The ECJ has ruled that blanket data retention is unlawful, opening the way for privacy campaigners and pressure groups to challenge the Investigatory Powers Act in British courts.
The case was brought by David Davis (initially a Conservative backbench MP who withdrew from the case when he was appointed Brexit Minister!) and Tom Watson (Deputy Labour Leader). It was supported by privacy groups like Liberty (unit 1 pressure groups – use of courts to achieve aims). The case itself was sent to the ECJ by the Court of Appeal who asked for a ruling on EU law on blanket surveillance (unit 4 EU institutions – role of ECJ) when considering Davis/Watson’s complaint.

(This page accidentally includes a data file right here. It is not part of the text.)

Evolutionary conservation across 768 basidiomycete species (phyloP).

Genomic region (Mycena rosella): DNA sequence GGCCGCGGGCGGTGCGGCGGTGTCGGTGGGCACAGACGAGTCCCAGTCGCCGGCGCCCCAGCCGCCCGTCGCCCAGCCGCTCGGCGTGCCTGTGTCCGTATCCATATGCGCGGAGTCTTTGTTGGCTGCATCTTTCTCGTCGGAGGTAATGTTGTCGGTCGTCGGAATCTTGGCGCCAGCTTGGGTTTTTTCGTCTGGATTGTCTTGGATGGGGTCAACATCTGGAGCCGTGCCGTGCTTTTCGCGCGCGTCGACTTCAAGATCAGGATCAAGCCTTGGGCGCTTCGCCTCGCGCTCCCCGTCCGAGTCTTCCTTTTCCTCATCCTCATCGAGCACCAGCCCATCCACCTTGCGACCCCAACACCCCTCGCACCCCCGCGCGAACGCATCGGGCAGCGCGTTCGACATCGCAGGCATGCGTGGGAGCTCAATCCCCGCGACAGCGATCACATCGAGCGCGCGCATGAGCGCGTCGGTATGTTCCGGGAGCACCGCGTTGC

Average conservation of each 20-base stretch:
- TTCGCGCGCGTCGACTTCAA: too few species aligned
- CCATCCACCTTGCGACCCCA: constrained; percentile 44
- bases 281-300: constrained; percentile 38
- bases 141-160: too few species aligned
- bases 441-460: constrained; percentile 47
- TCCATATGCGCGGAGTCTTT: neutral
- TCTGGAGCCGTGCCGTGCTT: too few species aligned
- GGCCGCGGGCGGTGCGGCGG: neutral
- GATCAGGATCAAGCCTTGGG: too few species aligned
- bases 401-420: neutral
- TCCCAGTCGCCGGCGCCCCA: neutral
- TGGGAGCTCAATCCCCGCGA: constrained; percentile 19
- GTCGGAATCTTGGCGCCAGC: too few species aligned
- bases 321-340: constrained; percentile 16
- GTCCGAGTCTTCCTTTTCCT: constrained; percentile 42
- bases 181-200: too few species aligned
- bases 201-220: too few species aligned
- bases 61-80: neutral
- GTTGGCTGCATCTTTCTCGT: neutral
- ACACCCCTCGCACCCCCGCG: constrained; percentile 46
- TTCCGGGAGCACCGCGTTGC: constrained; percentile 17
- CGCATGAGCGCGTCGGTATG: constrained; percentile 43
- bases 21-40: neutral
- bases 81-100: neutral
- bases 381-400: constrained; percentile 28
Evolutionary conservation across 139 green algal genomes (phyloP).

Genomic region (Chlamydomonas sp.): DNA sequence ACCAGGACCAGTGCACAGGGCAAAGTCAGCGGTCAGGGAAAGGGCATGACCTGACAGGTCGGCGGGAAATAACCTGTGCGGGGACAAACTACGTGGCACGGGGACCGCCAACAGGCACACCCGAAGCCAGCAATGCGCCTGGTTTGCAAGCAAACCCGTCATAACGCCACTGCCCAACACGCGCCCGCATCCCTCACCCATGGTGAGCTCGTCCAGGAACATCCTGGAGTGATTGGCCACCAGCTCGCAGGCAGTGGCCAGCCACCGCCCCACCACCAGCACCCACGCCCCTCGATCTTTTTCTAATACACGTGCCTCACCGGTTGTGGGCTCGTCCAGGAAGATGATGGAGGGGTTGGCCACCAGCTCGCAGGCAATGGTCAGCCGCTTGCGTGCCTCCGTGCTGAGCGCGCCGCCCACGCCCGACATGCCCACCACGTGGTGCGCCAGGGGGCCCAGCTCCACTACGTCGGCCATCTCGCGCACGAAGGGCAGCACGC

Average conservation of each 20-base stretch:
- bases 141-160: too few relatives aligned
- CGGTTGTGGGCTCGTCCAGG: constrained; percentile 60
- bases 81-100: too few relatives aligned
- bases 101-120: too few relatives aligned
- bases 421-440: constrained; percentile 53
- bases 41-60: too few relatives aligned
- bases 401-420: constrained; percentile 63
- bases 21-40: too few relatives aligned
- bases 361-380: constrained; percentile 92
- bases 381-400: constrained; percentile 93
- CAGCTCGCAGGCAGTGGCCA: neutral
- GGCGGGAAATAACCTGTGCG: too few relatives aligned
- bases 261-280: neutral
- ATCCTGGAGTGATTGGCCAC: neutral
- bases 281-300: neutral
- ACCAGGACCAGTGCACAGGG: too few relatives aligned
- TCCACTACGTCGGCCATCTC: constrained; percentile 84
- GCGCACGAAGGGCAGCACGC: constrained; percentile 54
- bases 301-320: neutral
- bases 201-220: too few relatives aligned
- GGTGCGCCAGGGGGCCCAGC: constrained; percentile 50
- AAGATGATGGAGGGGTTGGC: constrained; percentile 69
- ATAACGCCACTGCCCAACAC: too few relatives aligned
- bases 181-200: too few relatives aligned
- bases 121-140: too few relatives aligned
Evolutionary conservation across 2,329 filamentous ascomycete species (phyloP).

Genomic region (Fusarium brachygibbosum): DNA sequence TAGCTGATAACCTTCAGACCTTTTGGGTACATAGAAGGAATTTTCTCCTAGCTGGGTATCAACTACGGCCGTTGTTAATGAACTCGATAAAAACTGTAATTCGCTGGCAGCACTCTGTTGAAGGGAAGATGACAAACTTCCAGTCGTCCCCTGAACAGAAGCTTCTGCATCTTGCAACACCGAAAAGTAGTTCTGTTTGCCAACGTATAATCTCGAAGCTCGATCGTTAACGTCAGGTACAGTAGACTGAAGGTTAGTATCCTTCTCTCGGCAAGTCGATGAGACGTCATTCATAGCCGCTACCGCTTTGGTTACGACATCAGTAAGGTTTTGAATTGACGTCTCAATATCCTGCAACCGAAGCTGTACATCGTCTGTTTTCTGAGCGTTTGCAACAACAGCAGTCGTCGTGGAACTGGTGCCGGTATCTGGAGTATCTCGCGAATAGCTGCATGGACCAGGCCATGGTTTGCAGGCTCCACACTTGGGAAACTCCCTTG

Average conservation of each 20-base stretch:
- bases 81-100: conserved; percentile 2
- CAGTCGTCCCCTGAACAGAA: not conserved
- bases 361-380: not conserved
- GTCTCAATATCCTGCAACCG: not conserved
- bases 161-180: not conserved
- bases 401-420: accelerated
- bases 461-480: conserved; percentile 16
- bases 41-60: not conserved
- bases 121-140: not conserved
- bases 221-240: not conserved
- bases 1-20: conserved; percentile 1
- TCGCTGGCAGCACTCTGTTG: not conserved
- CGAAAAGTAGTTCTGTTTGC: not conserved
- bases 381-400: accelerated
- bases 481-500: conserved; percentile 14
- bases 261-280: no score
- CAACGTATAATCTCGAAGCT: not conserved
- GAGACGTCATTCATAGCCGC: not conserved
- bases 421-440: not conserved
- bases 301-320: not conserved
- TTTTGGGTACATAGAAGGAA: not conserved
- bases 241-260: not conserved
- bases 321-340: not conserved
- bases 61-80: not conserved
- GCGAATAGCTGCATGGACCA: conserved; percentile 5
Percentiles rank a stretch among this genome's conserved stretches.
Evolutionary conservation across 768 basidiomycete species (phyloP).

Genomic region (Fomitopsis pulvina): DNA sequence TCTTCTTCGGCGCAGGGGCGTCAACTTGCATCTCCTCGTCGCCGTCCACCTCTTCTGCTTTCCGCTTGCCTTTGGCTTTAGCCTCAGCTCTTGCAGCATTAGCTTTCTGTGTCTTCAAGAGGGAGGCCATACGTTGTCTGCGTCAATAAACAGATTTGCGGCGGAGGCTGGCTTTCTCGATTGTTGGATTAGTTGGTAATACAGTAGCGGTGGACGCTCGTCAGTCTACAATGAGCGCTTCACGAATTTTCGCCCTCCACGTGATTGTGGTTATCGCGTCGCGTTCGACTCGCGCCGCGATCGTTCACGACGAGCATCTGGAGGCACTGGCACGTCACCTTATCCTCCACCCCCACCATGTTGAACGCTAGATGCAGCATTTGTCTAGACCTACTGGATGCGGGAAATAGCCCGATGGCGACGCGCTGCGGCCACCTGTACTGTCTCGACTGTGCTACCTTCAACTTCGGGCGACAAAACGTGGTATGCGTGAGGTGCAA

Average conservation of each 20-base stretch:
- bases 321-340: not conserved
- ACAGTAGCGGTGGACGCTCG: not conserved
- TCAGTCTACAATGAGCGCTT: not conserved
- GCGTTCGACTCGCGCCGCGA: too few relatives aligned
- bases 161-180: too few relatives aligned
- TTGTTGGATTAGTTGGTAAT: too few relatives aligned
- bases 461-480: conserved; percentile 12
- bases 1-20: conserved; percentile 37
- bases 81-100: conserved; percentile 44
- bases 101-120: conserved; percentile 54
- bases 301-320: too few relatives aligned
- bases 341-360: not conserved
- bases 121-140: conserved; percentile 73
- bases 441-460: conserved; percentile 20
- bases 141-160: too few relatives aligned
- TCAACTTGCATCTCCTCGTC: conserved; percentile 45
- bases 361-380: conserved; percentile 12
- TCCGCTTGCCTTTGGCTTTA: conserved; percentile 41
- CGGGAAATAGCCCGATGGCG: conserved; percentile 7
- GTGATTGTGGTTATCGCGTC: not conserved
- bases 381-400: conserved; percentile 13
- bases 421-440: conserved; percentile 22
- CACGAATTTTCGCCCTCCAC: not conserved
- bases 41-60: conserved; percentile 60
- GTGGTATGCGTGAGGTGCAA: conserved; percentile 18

This is primarily useful for unit 4 EU and unit 2 Judiciary/Constitution, highlighting the loss of British sovereignty to the EU and the supremacy of EU law.